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Date issued: 13 December 2019
Latest figures released by the Department for Communities and Local Government (DCLG) reveal Colchester now has fewer deprivation hotspots than it did in 2015, when comparable data was last published.
Figures show that, overall, Colchester is now ranked the fifth most deprived district in Essex, out of 12, having previously ranked fourth.
The Indices of Deprivation measure relative levels of deprivation in 32,844 small areas or neighbourhoods nationally – called Lower-layer Super Output Areas (LSOAs) with an average of approximately 1,500 residents or 650 households each – and focus on seven main forms of deprivation: Income; Employment; Education; Health; Crime; Barriers to Housing and Services, and the Living Environment. There are 105 LSOAs in the borough.
The DCLG Indices of Deprivation 2019 report, released in September, suggests ongoing work to support some of the most vulnerable and marginalised residents in some of the most deprived areas of the borough is continuing to make a real difference and improve lives.
Recently, Colchester Borough Council’s Cabinet agreed to continue to fund its Local Council Tax Support scheme – one of the most generous in Essex – which this year has helped 9,000 residents reduce their council tax bill and provided around £8.5m of support.
In the past year alone, more than 50 homeless households have been found temporary or permanent homes, as part of the council’s commitment to reduce homelessness in the borough. This success has helped set the foundations for the council’s ambitious plans to deliver up to 350 new affordable homes over the next five years.
In October, Cabinet members heard progress on a range of projects supporting the multi-agency work of the North East Essex Health and Wellbeing Alliance to overcome barriers preventing some of the most vulnerable and marginalised residents from enjoying a healthier and more fulfilling life. Much of this work is set to roll out over the coming year and continue beyond.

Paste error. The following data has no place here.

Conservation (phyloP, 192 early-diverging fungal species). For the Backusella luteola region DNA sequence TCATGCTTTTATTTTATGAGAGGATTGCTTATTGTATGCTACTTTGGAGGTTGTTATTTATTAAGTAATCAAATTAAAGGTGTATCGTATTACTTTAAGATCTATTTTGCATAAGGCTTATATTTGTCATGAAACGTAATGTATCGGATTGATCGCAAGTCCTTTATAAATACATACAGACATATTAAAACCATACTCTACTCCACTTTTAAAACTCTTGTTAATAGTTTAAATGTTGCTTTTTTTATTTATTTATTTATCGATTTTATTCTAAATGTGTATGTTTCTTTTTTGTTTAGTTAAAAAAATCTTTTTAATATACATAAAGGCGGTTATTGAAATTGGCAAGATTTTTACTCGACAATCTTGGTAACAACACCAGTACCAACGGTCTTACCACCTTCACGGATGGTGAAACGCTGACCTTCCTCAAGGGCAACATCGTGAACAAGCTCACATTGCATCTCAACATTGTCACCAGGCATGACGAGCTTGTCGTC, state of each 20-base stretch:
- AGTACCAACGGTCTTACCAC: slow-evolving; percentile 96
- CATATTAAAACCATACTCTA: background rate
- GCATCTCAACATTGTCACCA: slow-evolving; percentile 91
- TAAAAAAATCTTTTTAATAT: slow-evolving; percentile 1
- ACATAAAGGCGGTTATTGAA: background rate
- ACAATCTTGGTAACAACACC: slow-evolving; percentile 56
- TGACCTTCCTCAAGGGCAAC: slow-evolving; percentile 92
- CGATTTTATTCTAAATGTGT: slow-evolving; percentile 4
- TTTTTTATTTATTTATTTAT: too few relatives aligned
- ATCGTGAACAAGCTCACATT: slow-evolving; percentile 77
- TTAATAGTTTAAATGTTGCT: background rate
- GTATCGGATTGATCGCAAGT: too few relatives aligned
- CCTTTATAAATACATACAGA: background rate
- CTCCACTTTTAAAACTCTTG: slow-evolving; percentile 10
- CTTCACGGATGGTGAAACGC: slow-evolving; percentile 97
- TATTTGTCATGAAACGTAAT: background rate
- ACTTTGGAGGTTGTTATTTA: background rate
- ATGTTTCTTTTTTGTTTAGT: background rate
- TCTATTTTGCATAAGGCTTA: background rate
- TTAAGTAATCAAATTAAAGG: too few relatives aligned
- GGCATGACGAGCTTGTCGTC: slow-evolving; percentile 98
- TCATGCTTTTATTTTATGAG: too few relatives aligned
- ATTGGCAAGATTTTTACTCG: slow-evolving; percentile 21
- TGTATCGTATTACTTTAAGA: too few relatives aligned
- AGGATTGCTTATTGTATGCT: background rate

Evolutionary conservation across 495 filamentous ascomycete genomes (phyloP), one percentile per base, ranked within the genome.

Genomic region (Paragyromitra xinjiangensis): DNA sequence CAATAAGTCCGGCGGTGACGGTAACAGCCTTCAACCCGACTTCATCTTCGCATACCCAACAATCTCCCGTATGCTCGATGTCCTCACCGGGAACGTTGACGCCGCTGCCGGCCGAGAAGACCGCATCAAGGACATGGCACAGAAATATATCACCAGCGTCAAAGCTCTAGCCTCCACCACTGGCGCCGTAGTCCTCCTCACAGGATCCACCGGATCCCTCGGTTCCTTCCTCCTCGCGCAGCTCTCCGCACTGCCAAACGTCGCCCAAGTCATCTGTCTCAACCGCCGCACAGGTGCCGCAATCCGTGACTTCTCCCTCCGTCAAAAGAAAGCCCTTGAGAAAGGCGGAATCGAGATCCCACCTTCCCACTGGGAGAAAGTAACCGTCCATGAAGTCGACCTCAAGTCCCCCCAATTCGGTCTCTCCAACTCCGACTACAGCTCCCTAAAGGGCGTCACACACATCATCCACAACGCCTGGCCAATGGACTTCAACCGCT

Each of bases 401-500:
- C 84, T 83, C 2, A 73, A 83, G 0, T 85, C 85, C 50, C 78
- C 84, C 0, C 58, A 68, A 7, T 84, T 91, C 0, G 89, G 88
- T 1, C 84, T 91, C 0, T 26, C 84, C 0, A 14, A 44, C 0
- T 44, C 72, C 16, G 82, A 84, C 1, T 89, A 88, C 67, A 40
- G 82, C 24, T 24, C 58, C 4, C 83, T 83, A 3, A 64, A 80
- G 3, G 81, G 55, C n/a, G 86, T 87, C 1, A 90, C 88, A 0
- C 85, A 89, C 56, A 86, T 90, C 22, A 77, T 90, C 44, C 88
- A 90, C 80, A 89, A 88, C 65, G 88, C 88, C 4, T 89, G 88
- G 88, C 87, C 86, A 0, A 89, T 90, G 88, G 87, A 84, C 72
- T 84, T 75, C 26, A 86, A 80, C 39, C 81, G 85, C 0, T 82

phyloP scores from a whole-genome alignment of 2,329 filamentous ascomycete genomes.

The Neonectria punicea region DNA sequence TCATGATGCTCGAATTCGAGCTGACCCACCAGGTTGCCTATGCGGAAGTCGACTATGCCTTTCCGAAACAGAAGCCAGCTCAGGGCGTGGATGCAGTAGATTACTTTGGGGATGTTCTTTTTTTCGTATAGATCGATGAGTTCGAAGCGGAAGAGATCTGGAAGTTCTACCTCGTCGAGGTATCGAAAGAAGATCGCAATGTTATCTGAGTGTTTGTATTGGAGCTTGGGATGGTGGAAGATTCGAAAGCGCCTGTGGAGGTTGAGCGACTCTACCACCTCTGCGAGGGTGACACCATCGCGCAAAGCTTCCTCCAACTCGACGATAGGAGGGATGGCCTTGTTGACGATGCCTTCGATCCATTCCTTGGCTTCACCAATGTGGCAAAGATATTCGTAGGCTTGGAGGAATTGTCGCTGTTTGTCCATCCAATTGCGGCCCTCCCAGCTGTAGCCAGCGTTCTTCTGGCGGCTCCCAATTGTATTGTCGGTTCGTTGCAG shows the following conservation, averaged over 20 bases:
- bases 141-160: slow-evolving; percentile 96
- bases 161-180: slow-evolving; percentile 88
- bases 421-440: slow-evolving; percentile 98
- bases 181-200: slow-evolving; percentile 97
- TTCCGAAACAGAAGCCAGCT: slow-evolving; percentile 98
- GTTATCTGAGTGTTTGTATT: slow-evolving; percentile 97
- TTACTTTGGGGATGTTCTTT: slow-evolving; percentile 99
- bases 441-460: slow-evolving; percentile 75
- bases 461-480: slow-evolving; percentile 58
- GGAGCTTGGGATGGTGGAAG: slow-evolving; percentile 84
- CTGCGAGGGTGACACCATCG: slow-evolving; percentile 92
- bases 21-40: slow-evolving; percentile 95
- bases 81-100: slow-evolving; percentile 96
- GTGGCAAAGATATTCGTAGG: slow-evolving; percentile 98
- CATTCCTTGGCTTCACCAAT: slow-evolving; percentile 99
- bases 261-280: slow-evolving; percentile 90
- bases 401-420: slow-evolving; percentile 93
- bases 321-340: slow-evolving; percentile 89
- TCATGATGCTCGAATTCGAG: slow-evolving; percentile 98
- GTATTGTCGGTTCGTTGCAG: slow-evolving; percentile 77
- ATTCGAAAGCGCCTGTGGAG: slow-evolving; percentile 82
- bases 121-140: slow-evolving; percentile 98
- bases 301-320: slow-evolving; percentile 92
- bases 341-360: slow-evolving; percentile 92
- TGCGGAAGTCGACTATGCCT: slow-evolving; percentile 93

In late November, community groups that provide valuable services to support the borough’s residents were invited to bid for a share of the council’s £190k Voluntary Welfare Grant. The fund aims to bolster projects or services that strengthen communities, reduce social isolation and loneliness, safeguard the vulnerable with better support and help enhance community safety.
Other council-backed initiatives supporting vulnerable residents include the Monkwick Munch Club, which helps combat hunger during school holidays by providing a free hot lunch to all children and their families who currently receive free school dinners or are on a low income, and CAFE, which is helping to tackle loneliness and social isolation.
Looking ahead – a major feasibility study is currently underway to improve support for younger residents and help curtail antisocial behaviour and crime.
Cllr Mike Lilley, Portfolio Holder for Communities, Wellbeing and Public Safety, said: “While these latest figures do appear encouraging, we recognise there is still more to be done.
“Our borough continues to be one of the fastest-growing places in the UK, which does make tackling deprivation an ongoing challenge due to an increasing demand for services. However, we remain fully committed to pursuing the kinds of systemic changes we know are necessary to support the most vulnerable members of our community, boost health and wellbeing, and which help to build thriving, cohesive communities.”
Colchester now has one LSOA – Magnolia, in Greenstead – the most deprived in Colchester – in the 10% most deprived nationally. In 2015, it had four LSOAs in the top 10: Magnolia, Barnhall, Salary Brook South and St Anne’s Estate.
And it now has 27 LSOAs in the top 40% most deprived in England, compared to 32 in 2015, but also 24 LSOAs in the 20% least deprived in England, compared to 22 in 2015 – meaning two extra LSOAs have become less deprived.